by Nicole A. Phillips, MD (@DrNikkiPhillips)
The November edition of the #PRSJournalClub focused on the challenging topic of lower extremity reconstruction and offered an exciting discussion based around the article entitled “Not all Gustilo Type IIIB-Fractures are created equal: arterial injury impacts limb salvage outcomes” by Stranix et al. Click here to read the article.
Despite tremendous surgical advances, lower extremity reconstruction remains a challenging problem for today’s microsurgeon. This large. retrospective review examined the outcomes of 361 lower extremity reconstructions performed between 1979 and 2016. Inclusion criteria for the study involved the use of free tissue transfer to address Gustilo Type III injuries. The authors propose a modification of the Gustilo classification system based upon the results of this review.
Patient demographics, mechanism of injury, sublocation of injury (i.e., proximal, middle, and distal thirds of the leg), time between injury and flap coverage, Gustilo classification, associated injuries, limb vascular status, flap composition and size, recipient vessels/anastomosis, and perioperative outcomes were examined. The majority of patients were classified as having Gustilo type IIIB injuries, whereas a smaller percentage presented with an ischemic distal limb (type IIIC).
The results of the study suggested that the presence of any arterial injury, even when not used as a free flap recipient, was associated with significantly higher flap complication rates. As might be expected, the use of a damaged recipient artery was found to significantly increase flap complication rates. Injured recipient arteries doubled the risk of all complications and more than doubled the risk of vascular compromise requiring emergent take-back to the operating room. Interestingly, the risk of complications, take-backs, and total flap failures was also associated with the number of patent arteries in the lower extremity. These results demonstrated a strong association between the presence of any arterial injury and higher flap complication rates.
Introduced in 1976 and modified in 1984, the Gustilo classification system does not currently account for the presence of one- or two-vessel arterial injuries in an otherwise perfused limb. Based on the findings of the current study, the authors propose a 3-2-1 modification of the type IIIB subgroup denoting the number of intact arteries perfusing the lower leg, in which the arterial runoff number would be reported after the Gustilo type: IIIB-3 injury has three-vessel runoff, type IIIB-2 injury has two-vessel runoff, and type IIIB-1 injury has single-vessel runoff. This modification system could significantly impact reconstructive planning and allow for more accurate prognostic information regarding microvascular limb salvage.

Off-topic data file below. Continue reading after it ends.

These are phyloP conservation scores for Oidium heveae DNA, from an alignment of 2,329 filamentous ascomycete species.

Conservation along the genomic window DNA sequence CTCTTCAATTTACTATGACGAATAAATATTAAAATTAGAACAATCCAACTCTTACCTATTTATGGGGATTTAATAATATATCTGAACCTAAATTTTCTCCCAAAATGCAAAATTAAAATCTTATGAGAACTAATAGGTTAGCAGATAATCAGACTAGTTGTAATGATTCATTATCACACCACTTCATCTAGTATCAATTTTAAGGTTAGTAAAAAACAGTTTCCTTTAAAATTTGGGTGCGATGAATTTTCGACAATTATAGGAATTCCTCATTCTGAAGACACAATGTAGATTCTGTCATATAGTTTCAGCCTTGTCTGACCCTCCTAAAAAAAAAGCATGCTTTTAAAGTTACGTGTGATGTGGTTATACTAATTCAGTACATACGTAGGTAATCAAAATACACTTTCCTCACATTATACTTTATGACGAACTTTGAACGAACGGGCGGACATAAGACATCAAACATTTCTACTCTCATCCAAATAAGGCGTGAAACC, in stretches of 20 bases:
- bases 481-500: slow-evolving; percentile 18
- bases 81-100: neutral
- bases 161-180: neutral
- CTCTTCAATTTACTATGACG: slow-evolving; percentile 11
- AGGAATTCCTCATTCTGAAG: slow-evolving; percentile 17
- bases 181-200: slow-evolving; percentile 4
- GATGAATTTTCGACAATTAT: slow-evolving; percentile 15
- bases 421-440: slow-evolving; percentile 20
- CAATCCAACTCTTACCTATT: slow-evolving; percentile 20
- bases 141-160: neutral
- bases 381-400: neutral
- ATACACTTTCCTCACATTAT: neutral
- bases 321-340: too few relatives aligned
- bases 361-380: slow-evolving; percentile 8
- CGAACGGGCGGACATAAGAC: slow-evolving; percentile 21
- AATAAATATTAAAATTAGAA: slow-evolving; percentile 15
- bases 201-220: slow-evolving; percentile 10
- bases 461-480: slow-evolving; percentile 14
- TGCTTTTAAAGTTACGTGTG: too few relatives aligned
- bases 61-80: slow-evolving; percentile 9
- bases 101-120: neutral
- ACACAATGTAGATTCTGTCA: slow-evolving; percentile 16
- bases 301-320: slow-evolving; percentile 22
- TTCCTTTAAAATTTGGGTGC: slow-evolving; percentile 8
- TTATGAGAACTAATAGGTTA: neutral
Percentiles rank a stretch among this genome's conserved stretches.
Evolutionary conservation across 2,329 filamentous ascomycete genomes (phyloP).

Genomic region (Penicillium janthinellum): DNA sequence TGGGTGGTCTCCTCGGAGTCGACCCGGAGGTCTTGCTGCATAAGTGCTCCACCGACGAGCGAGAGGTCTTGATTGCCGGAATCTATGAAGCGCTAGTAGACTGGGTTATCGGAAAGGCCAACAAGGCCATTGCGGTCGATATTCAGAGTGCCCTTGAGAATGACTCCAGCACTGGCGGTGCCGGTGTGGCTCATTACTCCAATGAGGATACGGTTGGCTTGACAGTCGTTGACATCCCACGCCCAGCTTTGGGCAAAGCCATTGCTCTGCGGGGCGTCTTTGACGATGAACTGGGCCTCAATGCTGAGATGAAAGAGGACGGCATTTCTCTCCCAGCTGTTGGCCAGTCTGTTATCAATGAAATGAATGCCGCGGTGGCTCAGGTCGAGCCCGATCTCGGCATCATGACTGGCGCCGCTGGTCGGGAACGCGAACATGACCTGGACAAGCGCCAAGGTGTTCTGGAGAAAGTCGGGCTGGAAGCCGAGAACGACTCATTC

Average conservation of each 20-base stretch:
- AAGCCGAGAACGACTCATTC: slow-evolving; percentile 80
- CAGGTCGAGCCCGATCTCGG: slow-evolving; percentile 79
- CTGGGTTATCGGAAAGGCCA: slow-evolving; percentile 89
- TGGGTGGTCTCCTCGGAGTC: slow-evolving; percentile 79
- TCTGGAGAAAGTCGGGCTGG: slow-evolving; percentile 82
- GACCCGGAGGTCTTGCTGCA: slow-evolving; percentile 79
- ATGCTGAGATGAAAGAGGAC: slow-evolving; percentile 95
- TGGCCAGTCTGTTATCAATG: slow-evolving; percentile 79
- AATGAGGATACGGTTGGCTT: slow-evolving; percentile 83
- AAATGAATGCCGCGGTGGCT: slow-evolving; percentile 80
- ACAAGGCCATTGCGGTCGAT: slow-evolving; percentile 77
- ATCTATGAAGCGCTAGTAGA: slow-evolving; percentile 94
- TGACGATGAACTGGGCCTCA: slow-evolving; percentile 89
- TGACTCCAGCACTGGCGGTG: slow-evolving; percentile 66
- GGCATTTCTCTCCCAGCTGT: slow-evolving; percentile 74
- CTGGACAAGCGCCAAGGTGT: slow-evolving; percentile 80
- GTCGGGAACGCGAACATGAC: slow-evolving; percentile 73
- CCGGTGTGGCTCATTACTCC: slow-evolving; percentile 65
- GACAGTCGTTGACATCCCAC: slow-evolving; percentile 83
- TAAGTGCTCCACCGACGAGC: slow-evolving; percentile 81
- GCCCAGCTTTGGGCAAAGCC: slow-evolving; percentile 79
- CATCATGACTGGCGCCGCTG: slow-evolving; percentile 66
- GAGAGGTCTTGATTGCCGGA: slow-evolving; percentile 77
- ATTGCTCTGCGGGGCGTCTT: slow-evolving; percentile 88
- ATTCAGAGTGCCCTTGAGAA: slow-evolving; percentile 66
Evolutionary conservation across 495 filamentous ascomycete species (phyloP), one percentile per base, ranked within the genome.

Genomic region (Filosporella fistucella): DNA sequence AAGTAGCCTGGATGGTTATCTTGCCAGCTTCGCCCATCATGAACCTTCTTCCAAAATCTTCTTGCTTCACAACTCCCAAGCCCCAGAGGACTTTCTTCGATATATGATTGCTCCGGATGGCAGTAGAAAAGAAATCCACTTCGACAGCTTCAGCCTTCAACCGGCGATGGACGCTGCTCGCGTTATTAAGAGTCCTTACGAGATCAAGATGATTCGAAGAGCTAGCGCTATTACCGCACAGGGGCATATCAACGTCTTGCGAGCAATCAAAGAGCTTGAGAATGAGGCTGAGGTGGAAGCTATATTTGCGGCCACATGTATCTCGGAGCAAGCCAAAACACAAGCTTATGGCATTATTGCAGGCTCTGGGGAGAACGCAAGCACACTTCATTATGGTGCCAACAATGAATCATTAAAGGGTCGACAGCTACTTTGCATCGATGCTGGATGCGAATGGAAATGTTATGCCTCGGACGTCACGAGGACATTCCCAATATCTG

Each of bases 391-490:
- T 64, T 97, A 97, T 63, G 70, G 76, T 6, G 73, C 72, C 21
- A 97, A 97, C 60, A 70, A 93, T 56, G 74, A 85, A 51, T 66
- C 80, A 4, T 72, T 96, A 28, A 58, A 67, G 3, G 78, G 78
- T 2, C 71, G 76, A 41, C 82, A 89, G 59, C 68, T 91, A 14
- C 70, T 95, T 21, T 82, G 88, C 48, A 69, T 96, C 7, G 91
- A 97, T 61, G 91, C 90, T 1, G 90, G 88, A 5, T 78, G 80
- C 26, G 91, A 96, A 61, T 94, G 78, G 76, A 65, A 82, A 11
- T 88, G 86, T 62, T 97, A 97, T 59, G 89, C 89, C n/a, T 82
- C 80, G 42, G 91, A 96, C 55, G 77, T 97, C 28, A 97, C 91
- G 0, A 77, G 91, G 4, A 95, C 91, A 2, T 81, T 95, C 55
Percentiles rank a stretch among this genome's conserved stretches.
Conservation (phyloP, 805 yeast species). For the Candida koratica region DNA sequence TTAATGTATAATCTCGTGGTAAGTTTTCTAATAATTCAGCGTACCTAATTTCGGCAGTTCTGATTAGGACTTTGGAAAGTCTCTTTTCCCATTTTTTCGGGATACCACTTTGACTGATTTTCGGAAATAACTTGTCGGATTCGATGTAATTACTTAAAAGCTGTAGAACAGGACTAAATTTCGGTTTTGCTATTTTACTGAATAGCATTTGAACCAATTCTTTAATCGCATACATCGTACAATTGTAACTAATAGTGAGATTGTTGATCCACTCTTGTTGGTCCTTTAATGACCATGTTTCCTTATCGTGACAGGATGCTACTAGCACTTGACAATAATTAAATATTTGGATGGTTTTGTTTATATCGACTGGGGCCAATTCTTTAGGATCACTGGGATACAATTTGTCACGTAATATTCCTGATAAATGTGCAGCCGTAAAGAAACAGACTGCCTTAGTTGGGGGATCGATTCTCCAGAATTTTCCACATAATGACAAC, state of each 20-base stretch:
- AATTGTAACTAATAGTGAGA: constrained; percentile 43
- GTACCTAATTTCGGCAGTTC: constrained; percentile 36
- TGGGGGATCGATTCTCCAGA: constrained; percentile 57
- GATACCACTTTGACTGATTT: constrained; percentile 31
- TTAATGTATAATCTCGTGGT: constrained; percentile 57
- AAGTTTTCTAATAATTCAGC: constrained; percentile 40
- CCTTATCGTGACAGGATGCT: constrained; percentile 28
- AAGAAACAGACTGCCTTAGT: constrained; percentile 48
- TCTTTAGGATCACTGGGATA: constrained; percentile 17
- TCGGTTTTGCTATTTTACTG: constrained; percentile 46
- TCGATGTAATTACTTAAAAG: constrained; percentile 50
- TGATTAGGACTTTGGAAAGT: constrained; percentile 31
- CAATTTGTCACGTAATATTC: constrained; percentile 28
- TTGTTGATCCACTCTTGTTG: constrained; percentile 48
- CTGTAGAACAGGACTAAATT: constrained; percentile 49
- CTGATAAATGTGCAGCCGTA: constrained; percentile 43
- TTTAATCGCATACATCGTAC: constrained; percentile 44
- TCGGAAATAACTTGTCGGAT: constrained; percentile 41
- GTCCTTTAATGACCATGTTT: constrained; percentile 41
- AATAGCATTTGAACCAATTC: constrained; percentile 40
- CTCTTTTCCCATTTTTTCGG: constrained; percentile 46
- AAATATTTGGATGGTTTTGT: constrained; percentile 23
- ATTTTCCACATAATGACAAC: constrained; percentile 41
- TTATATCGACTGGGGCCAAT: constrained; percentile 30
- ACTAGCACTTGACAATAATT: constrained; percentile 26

The article was first discussed by the current Resident Ambassadors to the PRS Editorial Board Jordan Frey (@JordanFreyMD), Shuja Shafqat (@shujashafqatmd), and Chad Purnell (@ChadPurnellMD), and special guest moderator Dr. David Chang. Listen to the podcast discussion below.
One of the liveliest #PRSJournalClub discussions to date was held over the weekend of November 19th-20th, with authors JT Stranix (@jtstranix) and Jamie Levine (@JamieLevineMD) answering questions covering a wide range of topics related to lower extremity reconstruction. The most popular discussion threads are highlighted below, and organized according to topic. Enjoy, and please join us for our next #PRSJournalClub on 12/17 and 12/18!
Role of preoperative imaging:
Timing of reconstruction:
Selection of recipient vessel, type of anastomotic connection, and getting outside the zone of injury:
Impact of nerve injury on lower extremity reconstruction:
Implications of a new 3-2-1 classification system: